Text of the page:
Los Angeles Times
Invented in Paris in the late 1950s, the mechanical drawing toy that would eventually be marketed as "the world's first laptop" became wildly popular soon after an Ohio company introduced it under a new name: Etch A Sketch.
French electrician Andre Cassagnes stumbled upon the concept for what he called the "Telecran" — or telescreen — while peeling a decal from a switch plate and noticing how his pencil marks had transferred from one surface to another.
After an Ohio Art Co. executive discovered it at the 1959 Nuremberg Toy Fair, he bought the rights for $25,000 and launched it in time to become the best-selling toy of the 1960 holiday season.
Cassagnes, who was also a noted kite designer, died Jan. 16 in a Paris suburb, the Toy Industry Assn. announced. A cause was not given. He was 86.
Named one of the top 100 toys of the 20th century by the New York-based toy association, Etch A Sketch appears on the list with such other classics as the Duncan yo-yo, the Barbie doll, Silly Putty and Mr. Potato Head.
The drawing device is fondly recalled by baby boomers and their offspring, who were captivated by the ability to doodle on the flat silver screen as if by magic.
Yet the science behind his invention is relatively simple, based on the fact that an electrostatic charge could hold aluminum powder to glass.
Cassagnes — pronounced "kah-sahn-YEH" — developed the toy with that in mind and designed it to look like a television set. Instead of the now-familiar knobs, he used a joystick to erase the aluminum powder from the glass screen, enabling the user to draw.
Since he couldn't afford to pay for a patent, he borrowed money from an investor who sent his treasurer, Arthur Granjean, to complete the paperwork. But Granjean's name ended up on the patent, helping to obscure Cassagnes' role. When the New York-based National Toy Hall of Fame inducted Etch A Sketch in 1998, it wrongly listed Granjean as the toy's creator.
An official history on Ohio Art's website gives Cassagnes credit for the invention.
"Etch A Sketch has brought much success to the Ohio Art Company, and we will be eternally grateful to Andre," company President Larry Killgallon said in a statement released after Cassagnes' death. "His invention brought joy to many over such a long period of time."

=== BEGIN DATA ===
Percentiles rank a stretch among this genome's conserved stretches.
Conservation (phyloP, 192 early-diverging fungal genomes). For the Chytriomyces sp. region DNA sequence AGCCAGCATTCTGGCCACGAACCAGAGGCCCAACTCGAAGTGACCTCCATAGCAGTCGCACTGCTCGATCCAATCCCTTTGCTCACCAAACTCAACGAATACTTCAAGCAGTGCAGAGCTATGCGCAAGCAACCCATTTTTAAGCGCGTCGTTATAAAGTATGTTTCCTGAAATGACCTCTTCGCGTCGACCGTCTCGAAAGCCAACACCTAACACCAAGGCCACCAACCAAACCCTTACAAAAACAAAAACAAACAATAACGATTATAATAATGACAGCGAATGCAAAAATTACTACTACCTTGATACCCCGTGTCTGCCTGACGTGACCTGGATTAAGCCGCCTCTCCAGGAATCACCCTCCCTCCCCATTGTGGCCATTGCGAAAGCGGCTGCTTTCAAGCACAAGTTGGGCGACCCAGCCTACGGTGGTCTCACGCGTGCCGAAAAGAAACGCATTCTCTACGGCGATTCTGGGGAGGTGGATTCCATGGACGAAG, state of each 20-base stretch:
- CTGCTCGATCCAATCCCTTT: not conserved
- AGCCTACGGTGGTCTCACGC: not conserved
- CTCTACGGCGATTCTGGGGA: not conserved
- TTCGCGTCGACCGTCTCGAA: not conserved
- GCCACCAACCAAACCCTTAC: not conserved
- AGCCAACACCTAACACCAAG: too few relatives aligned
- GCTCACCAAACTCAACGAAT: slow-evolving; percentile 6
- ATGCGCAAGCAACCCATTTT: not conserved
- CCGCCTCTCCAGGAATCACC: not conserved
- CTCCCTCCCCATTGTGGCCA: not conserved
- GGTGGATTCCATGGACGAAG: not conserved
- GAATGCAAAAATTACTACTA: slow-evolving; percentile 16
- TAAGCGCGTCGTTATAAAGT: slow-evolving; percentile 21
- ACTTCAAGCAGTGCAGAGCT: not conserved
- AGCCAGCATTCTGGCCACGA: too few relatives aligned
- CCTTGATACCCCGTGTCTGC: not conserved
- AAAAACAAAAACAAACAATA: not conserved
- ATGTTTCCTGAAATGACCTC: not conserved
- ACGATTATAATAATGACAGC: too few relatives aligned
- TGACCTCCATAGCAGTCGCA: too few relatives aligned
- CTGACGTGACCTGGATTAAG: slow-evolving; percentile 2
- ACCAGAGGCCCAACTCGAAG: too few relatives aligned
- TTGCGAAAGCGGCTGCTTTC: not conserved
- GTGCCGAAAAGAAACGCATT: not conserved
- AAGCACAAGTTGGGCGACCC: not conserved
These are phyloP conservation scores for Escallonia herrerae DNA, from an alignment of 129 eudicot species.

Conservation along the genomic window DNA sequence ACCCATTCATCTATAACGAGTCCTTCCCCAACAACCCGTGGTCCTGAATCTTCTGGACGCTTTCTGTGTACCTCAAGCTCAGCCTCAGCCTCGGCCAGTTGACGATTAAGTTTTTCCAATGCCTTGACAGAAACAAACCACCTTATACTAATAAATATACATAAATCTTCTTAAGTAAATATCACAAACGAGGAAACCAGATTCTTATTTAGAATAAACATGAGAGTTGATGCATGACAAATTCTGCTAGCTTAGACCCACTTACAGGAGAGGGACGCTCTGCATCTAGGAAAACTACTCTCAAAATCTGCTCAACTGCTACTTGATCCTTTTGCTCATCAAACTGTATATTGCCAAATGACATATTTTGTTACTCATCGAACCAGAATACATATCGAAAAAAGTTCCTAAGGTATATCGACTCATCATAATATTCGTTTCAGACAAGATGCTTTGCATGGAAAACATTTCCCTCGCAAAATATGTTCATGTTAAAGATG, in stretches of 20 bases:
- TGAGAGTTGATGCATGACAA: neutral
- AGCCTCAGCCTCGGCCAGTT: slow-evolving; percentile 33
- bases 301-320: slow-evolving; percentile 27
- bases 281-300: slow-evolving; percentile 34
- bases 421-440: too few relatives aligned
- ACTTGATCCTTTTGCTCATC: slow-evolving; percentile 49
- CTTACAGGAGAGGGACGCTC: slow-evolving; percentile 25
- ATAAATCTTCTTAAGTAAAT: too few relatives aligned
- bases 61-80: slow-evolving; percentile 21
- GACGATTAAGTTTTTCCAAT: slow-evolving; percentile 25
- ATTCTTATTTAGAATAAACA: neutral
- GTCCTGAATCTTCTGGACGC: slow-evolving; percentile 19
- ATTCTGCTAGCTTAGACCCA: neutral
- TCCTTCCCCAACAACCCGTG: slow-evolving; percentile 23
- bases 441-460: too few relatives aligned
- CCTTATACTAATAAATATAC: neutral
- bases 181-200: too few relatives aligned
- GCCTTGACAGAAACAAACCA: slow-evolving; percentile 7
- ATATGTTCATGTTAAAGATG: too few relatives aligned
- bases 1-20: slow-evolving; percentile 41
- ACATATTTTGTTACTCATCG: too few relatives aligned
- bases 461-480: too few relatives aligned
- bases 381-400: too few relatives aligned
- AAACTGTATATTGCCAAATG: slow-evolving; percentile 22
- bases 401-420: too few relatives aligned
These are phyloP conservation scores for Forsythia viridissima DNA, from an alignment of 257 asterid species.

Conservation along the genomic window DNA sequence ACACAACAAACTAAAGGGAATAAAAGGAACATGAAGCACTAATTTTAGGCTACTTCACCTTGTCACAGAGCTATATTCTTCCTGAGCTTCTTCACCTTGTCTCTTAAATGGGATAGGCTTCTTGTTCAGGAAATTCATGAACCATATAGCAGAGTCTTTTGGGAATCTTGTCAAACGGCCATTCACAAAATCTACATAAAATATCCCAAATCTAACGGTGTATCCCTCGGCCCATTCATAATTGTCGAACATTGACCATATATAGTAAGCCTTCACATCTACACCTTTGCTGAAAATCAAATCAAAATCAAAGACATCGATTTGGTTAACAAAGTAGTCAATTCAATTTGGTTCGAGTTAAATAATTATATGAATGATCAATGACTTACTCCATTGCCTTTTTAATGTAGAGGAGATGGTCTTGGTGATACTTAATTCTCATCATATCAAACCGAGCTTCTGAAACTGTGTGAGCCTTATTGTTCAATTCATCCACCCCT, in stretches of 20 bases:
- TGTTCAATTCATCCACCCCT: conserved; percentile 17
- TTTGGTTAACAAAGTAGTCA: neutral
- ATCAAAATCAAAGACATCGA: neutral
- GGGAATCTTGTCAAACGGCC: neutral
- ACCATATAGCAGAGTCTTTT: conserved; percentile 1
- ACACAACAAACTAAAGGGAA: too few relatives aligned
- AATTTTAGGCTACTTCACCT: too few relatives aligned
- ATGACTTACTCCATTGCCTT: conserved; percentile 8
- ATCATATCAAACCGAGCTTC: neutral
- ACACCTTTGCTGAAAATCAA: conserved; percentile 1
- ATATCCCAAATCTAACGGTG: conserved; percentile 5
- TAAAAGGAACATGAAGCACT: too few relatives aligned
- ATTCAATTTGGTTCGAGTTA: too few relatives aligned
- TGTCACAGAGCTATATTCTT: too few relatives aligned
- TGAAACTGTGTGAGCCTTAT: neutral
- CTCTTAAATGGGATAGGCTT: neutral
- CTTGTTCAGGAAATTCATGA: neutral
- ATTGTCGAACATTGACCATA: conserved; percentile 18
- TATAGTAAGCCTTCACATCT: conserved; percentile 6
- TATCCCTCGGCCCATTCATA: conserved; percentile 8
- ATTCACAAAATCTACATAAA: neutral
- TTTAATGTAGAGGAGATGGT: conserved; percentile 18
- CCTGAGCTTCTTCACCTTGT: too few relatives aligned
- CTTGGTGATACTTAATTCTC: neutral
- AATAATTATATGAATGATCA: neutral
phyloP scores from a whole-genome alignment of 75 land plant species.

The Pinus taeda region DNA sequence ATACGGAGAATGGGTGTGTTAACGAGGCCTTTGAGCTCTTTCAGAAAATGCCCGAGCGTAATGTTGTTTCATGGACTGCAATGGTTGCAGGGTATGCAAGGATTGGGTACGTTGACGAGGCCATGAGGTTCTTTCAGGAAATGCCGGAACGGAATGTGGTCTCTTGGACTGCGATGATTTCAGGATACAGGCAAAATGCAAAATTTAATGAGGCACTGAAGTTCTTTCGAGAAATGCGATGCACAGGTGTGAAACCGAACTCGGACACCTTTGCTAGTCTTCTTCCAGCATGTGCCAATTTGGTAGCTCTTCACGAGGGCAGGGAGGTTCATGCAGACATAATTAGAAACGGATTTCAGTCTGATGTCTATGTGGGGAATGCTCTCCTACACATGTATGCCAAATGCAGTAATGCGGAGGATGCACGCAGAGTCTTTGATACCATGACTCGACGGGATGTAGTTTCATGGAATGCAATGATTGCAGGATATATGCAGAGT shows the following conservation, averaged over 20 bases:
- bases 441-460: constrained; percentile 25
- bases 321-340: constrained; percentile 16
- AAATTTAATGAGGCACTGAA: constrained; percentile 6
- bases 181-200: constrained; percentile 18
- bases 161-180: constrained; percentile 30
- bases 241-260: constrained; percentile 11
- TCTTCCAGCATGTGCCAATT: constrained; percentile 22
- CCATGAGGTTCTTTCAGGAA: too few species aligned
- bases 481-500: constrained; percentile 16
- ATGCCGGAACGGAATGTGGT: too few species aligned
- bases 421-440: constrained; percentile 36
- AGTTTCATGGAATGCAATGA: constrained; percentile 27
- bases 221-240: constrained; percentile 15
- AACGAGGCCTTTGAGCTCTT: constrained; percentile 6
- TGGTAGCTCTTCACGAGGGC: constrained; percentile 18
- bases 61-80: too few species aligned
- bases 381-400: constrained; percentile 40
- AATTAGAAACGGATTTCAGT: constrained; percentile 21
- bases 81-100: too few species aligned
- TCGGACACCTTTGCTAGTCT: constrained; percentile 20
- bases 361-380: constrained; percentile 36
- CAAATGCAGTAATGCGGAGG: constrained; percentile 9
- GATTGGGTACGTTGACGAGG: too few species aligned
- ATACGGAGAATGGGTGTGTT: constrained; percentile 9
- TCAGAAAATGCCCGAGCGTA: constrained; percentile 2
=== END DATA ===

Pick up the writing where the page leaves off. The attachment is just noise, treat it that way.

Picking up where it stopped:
As of 2010 a total of 150 million units of various models of Etch A Sketch had been sold, the Toledo Blade reported that year.
Working with Ohio Art's chief engineer, Cassagnes helped refine the Etch A Sketch before the first one rolled off the production line on July 12, 1960.
A small bar with a point that touches the back of the screen is attached to two metal bars, one horizontal and one vertical, that are moved by nylon strings attached to knobs on the front of the toy. A small ball erases the silver dust, which is actually aluminum powder, creating a black line that can be sent zipping around the screen.
The drawing apparatus reflected a fascination with geometric patterns, which was apparent in the complex kites Cassagnes later created that made him "the most famous kitemaker in France," according to a 1992 article in Kite Lines magazine.
"Mentally, he was into designs involving the X and Y axis," Ohio Art Chairman Bill Killgallon told the Toledo Blade in 2010. "That's one of the reasons he was able to invent the Etch A Sketch."
Born near Paris on Sept. 23, 1926, he grew up in the southern suburbs of the French capital and lived much of his life there.
At 18, he took a job at his family's bakery, but a flour allergy forced him to find other work.
He became an assistant electrician at a small French company that made artificial seat and picture frame coverings in a production process that included aluminum powder. Cassagnes worked at the factory, which was eventually sold to a major French chemical group, until he retired in 1987.
Inspired by the sight of a kite flying at the Normandy seaside, Cassagnes bought his first kite — a long Mylar serpent — at age 50. After reading a few how-to books, he began designing elaborate kites, according to Kite Lines, that "almost never followed any existing plans."
With his wife, Renee, he had three children, Sophie, Patrick and Jean Claude.Copyright © 2014, Los Angeles Times